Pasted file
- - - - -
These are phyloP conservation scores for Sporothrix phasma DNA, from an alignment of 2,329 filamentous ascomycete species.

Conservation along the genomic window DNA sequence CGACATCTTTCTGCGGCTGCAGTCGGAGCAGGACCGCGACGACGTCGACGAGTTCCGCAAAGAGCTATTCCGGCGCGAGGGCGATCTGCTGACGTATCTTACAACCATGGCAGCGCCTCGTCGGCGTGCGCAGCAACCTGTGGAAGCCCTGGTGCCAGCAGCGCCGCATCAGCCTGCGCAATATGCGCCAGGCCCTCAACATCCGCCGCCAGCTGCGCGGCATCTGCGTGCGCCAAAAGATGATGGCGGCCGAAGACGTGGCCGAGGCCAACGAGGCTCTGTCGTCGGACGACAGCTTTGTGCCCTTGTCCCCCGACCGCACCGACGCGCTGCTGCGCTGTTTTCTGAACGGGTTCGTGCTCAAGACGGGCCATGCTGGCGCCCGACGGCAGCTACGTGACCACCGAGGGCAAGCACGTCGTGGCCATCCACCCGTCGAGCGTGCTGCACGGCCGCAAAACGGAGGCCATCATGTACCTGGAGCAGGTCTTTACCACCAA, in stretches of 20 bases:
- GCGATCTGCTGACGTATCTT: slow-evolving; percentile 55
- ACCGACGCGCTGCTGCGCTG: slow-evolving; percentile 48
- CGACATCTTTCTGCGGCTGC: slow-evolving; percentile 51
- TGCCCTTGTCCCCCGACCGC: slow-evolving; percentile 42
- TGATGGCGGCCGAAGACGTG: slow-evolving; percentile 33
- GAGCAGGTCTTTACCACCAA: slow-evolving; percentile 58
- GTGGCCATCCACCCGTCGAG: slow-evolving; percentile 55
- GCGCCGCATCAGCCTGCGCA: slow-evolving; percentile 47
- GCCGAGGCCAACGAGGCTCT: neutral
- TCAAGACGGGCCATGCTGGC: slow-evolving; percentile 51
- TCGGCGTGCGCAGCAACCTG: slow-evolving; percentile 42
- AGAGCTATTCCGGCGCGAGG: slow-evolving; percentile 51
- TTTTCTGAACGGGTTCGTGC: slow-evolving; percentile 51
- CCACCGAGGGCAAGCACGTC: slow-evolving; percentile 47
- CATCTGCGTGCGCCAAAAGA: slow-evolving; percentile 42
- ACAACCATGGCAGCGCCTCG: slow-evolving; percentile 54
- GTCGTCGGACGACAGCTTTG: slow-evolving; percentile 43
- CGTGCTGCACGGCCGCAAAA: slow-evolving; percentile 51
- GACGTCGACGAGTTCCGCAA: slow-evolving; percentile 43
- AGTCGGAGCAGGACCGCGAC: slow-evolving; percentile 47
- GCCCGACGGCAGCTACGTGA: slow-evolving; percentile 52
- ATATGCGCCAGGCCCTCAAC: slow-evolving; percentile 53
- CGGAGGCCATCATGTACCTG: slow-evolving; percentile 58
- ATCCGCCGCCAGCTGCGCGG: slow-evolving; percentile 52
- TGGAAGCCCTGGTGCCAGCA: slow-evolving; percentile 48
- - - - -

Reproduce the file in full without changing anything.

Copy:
These are phyloP conservation scores for Sporothrix phasma DNA, from an alignment of 2,329 filamentous ascomycete species.

Conservation along the genomic window DNA sequence CGACATCTTTCTGCGGCTGCAGTCGGAGCAGGACCGCGACGACGTCGACGAGTTCCGCAAAGAGCTATTCCGGCGCGAGGGCGATCTGCTGACGTATCTTACAACCATGGCAGCGCCTCGTCGGCGTGCGCAGCAACCTGTGGAAGCCCTGGTGCCAGCAGCGCCGCATCAGCCTGCGCAATATGCGCCAGGCCCTCAACATCCGCCGCCAGCTGCGCGGCATCTGCGTGCGCCAAAAGATGATGGCGGCCGAAGACGTGGCCGAGGCCAACGAGGCTCTGTCGTCGGACGACAGCTTTGTGCCCTTGTCCCCCGACCGCACCGACGCGCTGCTGCGCTGTTTTCTGAACGGGTTCGTGCTCAAGACGGGCCATGCTGGCGCCCGACGGCAGCTACGTGACCACCGAGGGCAAGCACGTCGTGGCCATCCACCCGTCGAGCGTGCTGCACGGCCGCAAAACGGAGGCCATCATGTACCTGGAGCAGGTCTTTACCACCAA, in stretches of 20 bases:
- GCGATCTGCTGACGTATCTT: slow-evolving; percentile 55
- ACCGACGCGCTGCTGCGCTG: slow-evolving; percentile 48
- CGACATCTTTCTGCGGCTGC: slow-evolving; percentile 51
- TGCCCTTGTCCCCCGACCGC: slow-evolving; percentile 42
- TGATGGCGGCCGAAGACGTG: slow-evolving; percentile 33
- GAGCAGGTCTTTACCACCAA: slow-evolving; percentile 58
- GTGGCCATCCACCCGTCGAG: slow-evolving; percentile 55
- GCGCCGCATCAGCCTGCGCA: slow-evolving; percentile 47
- GCCGAGGCCAACGAGGCTCT: neutral
- TCAAGACGGGCCATGCTGGC: slow-evolving; percentile 51
- TCGGCGTGCGCAGCAACCTG: slow-evolving; percentile 42
- AGAGCTATTCCGGCGCGAGG: slow-evolving; percentile 51
- TTTTCTGAACGGGTTCGTGC: slow-evolving; percentile 51
- CCACCGAGGGCAAGCACGTC: slow-evolving; percentile 47
- CATCTGCGTGCGCCAAAAGA: slow-evolving; percentile 42
- ACAACCATGGCAGCGCCTCG: slow-evolving; percentile 54
- GTCGTCGGACGACAGCTTTG: slow-evolving; percentile 43
- CGTGCTGCACGGCCGCAAAA: slow-evolving; percentile 51
- GACGTCGACGAGTTCCGCAA: slow-evolving; percentile 43
- AGTCGGAGCAGGACCGCGAC: slow-evolving; percentile 47
- GCCCGACGGCAGCTACGTGA: slow-evolving; percentile 52
- ATATGCGCCAGGCCCTCAAC: slow-evolving; percentile 53
- CGGAGGCCATCATGTACCTG: slow-evolving; percentile 58
- ATCCGCCGCCAGCTGCGCGG: slow-evolving; percentile 52
- TGGAAGCCCTGGTGCCAGCA: slow-evolving; percentile 48